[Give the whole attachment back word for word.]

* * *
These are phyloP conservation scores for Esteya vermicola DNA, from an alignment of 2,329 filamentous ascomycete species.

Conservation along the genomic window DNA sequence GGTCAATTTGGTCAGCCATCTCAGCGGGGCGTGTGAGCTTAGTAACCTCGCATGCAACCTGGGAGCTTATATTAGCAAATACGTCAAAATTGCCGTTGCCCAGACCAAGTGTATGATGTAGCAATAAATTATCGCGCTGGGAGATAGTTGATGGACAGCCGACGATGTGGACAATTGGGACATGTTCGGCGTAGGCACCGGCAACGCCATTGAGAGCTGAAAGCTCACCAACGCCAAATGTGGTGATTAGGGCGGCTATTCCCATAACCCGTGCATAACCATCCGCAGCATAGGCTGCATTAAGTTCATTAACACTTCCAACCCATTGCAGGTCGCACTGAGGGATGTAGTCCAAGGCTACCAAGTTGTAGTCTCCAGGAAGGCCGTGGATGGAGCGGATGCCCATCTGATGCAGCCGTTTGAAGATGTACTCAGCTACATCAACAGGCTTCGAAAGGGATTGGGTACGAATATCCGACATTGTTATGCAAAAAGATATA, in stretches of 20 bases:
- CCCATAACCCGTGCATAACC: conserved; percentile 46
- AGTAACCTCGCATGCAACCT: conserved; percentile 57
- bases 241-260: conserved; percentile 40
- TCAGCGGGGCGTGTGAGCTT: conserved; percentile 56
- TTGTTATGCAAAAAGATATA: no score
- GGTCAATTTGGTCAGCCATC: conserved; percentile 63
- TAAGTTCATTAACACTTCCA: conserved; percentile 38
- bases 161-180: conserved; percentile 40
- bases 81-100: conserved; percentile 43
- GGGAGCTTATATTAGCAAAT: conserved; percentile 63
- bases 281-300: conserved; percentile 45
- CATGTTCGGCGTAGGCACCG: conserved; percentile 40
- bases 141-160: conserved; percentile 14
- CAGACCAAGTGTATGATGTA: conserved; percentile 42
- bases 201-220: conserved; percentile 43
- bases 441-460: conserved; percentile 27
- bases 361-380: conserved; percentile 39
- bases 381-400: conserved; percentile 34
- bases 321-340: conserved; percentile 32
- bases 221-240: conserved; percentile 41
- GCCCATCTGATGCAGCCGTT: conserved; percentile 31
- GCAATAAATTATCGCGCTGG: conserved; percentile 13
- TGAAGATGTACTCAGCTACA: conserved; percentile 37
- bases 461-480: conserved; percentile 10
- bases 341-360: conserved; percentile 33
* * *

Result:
These are phyloP conservation scores for Esteya vermicola DNA, from an alignment of 2,329 filamentous ascomycete species.

Conservation along the genomic window DNA sequence GGTCAATTTGGTCAGCCATCTCAGCGGGGCGTGTGAGCTTAGTAACCTCGCATGCAACCTGGGAGCTTATATTAGCAAATACGTCAAAATTGCCGTTGCCCAGACCAAGTGTATGATGTAGCAATAAATTATCGCGCTGGGAGATAGTTGATGGACAGCCGACGATGTGGACAATTGGGACATGTTCGGCGTAGGCACCGGCAACGCCATTGAGAGCTGAAAGCTCACCAACGCCAAATGTGGTGATTAGGGCGGCTATTCCCATAACCCGTGCATAACCATCCGCAGCATAGGCTGCATTAAGTTCATTAACACTTCCAACCCATTGCAGGTCGCACTGAGGGATGTAGTCCAAGGCTACCAAGTTGTAGTCTCCAGGAAGGCCGTGGATGGAGCGGATGCCCATCTGATGCAGCCGTTTGAAGATGTACTCAGCTACATCAACAGGCTTCGAAAGGGATTGGGTACGAATATCCGACATTGTTATGCAAAAAGATATA, in stretches of 20 bases:
- CCCATAACCCGTGCATAACC: conserved; percentile 46
- AGTAACCTCGCATGCAACCT: conserved; percentile 57
- bases 241-260: conserved; percentile 40
- TCAGCGGGGCGTGTGAGCTT: conserved; percentile 56
- TTGTTATGCAAAAAGATATA: no score
- GGTCAATTTGGTCAGCCATC: conserved; percentile 63
- TAAGTTCATTAACACTTCCA: conserved; percentile 38
- bases 161-180: conserved; percentile 40
- bases 81-100: conserved; percentile 43
- GGGAGCTTATATTAGCAAAT: conserved; percentile 63
- bases 281-300: conserved; percentile 45
- CATGTTCGGCGTAGGCACCG: conserved; percentile 40
- bases 141-160: conserved; percentile 14
- CAGACCAAGTGTATGATGTA: conserved; percentile 42
- bases 201-220: conserved; percentile 43
- bases 441-460: conserved; percentile 27
- bases 361-380: conserved; percentile 39
- bases 381-400: conserved; percentile 34
- bases 321-340: conserved; percentile 32
- bases 221-240: conserved; percentile 41
- GCCCATCTGATGCAGCCGTT: conserved; percentile 31
- GCAATAAATTATCGCGCTGG: conserved; percentile 13
- TGAAGATGTACTCAGCTACA: conserved; percentile 37
- bases 461-480: conserved; percentile 10
- bases 341-360: conserved; percentile 33